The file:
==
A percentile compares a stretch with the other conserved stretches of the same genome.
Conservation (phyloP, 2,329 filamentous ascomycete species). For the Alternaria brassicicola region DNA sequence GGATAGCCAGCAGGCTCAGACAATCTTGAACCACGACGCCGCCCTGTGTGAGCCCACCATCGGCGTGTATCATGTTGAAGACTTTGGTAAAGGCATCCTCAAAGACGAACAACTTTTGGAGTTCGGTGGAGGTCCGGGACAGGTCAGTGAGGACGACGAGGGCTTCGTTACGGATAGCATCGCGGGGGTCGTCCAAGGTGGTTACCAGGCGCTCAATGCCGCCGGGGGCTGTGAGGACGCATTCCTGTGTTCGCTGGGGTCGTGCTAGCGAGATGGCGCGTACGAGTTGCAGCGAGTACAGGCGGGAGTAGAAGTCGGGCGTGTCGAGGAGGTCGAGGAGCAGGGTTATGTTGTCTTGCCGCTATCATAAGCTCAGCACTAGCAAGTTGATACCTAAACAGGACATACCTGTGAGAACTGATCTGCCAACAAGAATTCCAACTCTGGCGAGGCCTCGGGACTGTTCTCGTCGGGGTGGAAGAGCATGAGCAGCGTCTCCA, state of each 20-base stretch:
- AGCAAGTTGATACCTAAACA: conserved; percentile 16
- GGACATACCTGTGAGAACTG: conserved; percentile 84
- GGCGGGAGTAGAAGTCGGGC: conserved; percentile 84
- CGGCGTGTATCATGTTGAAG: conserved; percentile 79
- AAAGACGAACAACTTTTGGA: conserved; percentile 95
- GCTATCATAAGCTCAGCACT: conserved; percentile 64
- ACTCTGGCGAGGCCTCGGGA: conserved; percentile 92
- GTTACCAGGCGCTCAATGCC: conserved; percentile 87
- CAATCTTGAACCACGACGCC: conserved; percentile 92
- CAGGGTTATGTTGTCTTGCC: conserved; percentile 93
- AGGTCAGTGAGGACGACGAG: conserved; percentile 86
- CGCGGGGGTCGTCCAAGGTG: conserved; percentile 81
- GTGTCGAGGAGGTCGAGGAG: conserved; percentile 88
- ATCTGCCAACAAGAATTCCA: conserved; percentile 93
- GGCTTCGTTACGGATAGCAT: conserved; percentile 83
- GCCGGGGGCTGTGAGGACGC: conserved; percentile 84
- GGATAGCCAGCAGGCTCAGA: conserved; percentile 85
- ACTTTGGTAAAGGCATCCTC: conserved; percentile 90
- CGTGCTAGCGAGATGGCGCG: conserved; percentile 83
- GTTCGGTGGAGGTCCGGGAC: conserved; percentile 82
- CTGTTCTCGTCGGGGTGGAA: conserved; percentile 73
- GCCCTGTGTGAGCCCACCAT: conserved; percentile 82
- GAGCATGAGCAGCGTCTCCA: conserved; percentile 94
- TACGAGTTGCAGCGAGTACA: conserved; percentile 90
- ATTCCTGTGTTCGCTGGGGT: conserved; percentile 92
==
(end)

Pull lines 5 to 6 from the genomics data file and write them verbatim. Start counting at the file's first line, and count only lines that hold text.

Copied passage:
- GGCGGGAGTAGAAGTCGGGC: conserved; percentile 84
- CGGCGTGTATCATGTTGAAG: conserved; percentile 79